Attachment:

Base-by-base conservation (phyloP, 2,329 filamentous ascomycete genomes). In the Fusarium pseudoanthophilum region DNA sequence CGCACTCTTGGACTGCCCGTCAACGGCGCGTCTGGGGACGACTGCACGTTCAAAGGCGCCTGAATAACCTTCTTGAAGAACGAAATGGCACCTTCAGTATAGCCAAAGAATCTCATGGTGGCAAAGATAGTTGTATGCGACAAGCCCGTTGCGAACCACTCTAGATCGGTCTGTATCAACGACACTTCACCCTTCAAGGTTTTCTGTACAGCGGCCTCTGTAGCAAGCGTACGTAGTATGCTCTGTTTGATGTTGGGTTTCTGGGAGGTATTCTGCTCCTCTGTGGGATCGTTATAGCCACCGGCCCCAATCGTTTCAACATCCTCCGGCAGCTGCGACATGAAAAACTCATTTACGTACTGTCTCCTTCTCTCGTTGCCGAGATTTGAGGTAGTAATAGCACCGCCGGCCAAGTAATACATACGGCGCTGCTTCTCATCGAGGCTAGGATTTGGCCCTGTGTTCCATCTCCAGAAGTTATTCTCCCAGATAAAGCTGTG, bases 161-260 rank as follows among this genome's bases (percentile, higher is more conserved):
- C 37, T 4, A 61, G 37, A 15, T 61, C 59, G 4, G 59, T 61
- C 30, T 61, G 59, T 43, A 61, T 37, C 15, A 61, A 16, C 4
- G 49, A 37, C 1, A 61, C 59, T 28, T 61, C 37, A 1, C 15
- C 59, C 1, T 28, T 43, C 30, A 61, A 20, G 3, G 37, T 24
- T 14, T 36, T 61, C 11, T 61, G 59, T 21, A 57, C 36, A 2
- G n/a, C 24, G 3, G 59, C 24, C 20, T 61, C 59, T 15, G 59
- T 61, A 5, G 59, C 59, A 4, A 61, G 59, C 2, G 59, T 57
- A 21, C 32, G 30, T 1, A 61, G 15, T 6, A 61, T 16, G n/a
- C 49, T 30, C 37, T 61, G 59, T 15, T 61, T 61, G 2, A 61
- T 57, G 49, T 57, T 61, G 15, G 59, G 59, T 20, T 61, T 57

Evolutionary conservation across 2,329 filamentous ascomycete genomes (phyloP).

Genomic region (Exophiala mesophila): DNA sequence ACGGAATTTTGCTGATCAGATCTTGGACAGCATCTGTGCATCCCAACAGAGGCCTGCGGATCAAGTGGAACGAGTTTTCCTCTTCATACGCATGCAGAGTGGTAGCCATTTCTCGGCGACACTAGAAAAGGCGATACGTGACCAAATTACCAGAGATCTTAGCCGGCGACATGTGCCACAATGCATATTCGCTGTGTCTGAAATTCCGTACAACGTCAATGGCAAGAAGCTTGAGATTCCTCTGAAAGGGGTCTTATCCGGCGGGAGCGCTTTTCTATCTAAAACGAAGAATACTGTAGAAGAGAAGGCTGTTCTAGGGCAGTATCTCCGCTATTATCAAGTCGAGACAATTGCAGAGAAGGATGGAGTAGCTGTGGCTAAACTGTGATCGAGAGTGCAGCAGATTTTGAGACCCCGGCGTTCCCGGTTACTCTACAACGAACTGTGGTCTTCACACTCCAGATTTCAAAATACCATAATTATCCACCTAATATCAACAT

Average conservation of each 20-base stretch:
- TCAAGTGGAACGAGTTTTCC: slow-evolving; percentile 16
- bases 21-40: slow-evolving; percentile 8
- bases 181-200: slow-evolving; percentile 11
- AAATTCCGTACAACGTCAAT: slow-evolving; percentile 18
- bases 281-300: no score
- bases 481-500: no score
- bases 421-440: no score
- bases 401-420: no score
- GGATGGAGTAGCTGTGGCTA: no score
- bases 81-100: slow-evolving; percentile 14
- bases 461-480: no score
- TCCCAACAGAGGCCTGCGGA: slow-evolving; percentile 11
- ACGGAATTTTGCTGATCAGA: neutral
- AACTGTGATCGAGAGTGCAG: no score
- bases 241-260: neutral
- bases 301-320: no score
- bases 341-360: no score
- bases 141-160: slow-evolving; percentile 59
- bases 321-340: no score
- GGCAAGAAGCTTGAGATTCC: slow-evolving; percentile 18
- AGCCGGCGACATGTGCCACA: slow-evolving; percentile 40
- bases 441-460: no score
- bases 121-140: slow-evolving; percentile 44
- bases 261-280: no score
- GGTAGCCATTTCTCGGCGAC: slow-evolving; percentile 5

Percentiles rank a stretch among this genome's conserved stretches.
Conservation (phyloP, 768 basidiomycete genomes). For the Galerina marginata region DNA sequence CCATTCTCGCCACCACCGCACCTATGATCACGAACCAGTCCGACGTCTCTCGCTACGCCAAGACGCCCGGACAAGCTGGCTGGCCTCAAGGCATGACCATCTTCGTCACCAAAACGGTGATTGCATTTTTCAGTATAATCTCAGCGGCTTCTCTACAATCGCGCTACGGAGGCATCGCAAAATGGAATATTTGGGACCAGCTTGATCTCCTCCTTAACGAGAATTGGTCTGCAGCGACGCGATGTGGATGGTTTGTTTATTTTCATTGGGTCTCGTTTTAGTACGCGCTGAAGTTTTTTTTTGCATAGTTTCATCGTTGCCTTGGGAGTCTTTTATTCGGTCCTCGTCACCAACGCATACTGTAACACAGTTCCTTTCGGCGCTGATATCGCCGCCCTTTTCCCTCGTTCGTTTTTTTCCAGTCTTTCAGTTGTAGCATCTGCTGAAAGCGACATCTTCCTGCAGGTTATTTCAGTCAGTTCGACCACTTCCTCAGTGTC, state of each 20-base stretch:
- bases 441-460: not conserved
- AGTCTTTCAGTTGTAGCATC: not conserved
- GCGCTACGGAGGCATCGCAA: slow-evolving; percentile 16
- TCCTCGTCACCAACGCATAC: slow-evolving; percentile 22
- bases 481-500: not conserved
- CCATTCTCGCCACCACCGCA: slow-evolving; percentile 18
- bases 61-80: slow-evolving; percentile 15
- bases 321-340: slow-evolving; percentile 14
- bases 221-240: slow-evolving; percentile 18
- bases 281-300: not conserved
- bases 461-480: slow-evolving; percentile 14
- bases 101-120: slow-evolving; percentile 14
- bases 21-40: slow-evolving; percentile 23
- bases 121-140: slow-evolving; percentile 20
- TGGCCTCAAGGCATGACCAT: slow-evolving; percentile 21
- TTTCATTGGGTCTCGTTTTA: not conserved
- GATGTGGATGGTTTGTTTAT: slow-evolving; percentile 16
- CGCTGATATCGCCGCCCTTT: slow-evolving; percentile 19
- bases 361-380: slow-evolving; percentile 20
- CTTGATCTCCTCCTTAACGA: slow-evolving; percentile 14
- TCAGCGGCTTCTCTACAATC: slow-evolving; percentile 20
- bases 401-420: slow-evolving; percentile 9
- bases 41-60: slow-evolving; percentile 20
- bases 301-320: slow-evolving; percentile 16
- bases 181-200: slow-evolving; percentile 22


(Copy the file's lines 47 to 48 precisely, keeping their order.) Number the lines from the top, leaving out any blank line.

- CCATTCTCGCCACCACCGCA: slow-evolving; percentile 18
- bases 61-80: slow-evolving; percentile 15